Europe's Surging EV Sales Are Oil's Next Challenge
(Bloomberg) -- If a Covid-caused fuel-demand collapse hasn’t been bad enough for Europe’s oil refineries, they are now facing yet another jolt to profitability: a world-leading shift to electric vehicles.
The continent’s electric car purchases surged 142% to 1.4 million in 2020, surpassing China as the top buyer, according to the International Energy Agency. Even last year, when mobility tumbled because of the pandemic, EVs managed to erode oil refiners’ share of the continent’s road-fuel market.
The vehicles’ oil market impact -- though small for now -- is widely anticipated to grow. At the end of the decade, electric vehicles will account for almost 10% of the continent’s road-fuel demand, BloombergNEF estimates. That would be equivalent to the entire output of about five mid-sized European refineries.
“We can see, even by 2030 and 2035, that the demand for our traditional products will be very significantly lower,” said John Cooper, director general of FuelsEurope, which represents European oil refiners. He sees a future for the sector in low-carbon liquid fuels: namely, biofuels and synthetics, though output will be much smaller than today’s petroleum market.
Almost 13% of OECD Europe’s oil demand evaporated last year as Covid-induced lockdowns ground much of the continent to a halt. The crunch, which was particularly tough on jet fuel, hit refiners’ profits hard. Since the start of last year, closures at plants in Belgium, the Netherlands, France, Portugal, Finland and Norway have been announced.
While there will be a slight recovery through 2023, Europe’s demand for fossil-based liquid fuels -- think oil products like gasoline, diesel -- as well as biofuels, will never again reach the heights of 2019, according to Wood Mackenzie Ltd., a consultant. The IEA sees it similarly, expecting the continent’s oil demand growth to turn negative in 2025, when it will still be shy of the pre-pandemic level.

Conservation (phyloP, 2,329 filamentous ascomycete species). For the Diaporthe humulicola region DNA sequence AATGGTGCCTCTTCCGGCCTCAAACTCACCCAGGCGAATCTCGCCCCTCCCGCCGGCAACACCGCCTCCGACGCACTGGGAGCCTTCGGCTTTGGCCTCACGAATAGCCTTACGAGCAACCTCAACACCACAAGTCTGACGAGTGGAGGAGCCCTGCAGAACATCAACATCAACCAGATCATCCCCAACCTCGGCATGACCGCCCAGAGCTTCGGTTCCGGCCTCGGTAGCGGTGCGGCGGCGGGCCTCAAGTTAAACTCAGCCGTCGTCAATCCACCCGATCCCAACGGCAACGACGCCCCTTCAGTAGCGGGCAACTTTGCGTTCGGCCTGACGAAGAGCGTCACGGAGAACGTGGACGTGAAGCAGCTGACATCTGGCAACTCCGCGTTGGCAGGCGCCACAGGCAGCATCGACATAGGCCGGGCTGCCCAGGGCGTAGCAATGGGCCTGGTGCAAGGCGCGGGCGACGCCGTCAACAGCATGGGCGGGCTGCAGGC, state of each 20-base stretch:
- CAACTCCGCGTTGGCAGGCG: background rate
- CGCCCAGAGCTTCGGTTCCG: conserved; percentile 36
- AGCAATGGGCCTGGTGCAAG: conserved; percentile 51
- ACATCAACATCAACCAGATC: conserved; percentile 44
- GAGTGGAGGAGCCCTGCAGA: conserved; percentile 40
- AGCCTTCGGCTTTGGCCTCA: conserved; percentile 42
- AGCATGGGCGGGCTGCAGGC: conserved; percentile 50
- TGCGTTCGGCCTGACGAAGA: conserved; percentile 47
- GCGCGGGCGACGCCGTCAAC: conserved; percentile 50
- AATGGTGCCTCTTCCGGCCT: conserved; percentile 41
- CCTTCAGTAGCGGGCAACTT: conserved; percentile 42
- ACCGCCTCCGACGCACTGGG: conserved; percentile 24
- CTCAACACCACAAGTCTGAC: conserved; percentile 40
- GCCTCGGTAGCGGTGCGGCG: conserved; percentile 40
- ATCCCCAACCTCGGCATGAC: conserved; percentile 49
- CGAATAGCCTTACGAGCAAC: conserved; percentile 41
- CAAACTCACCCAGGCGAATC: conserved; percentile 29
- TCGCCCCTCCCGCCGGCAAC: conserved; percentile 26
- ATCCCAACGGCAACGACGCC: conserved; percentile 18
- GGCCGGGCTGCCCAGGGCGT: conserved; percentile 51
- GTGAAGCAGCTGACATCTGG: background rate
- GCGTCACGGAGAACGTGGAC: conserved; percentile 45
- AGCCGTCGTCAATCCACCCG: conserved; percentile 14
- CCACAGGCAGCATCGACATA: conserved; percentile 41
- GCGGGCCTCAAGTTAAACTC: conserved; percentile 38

Europe’s refining margins have now recovered from the lows of the pandemic, but are still below the five-year average, according to Wood Mackenzie.
Today, biofuels -- which help to make fossil-derived products like gasoline -- account for a much bigger chunk of Europe’s road fuel demand than electric vehicles. But their market share will only rise slightly this decade, as only so much bio-component can be blended into the liquid fuels used in vehicles’ engines.
In the long run, biofuels’ share of European road-fuel demand is actually set to slump, weighed down by the general decline in liquid fuels as EV’s -- backed by EU policy -- take an ever bigger piece of the pie.
“The cost of an EV will fall below the price of an internal combustion engine vehicle, on an upfront basis, from the late 2020s,” said David Doherty, oil demand specialist at BloombergNEF. “Consumers will likely adopt EVs en masse over ICE vehicles as a cheaper option.”
The future of other transport sectors is less clear. Uptake of sustainable aviation fuel -- a cleaner version of fossil-based jet fuel -- is currently extremely low, while hydrogen and electric airplanes are still in the very early stages. The maritime sector is also making slow progress on decarbonization.
Trucking also accounted for about 40% of Europe’s diesel demand before the pandemic hit. That won’t disappear overnight. For the long-distance, high-C02 portion of the sector, hydrogen, or, electric overhead wires are in play as decarbonization solutions, according to Cooper. But a significant chunk of the trucking industry supports liquid fuels. And that bodes well for refiners.
Even with the pockets of demand that remain, Europe’s refiners will still face a barrage of imports from East of the Suez Canal, where new refineries keep getting built. Not only will these plants sell into Europe, they are also likely to eat into the continent’s export markets.
Europe’s refining sector will ultimately be whittled down to the most competitive sites, according to Alan Gelder, vice president, refining, chemicals and oil markets at Wood Mackenzie. Those left will be the plants integrated with chemicals. Facilities in industrial clusters are also set to benefit.
“Long term, the need for refining in Europe is going to decline,” he said.
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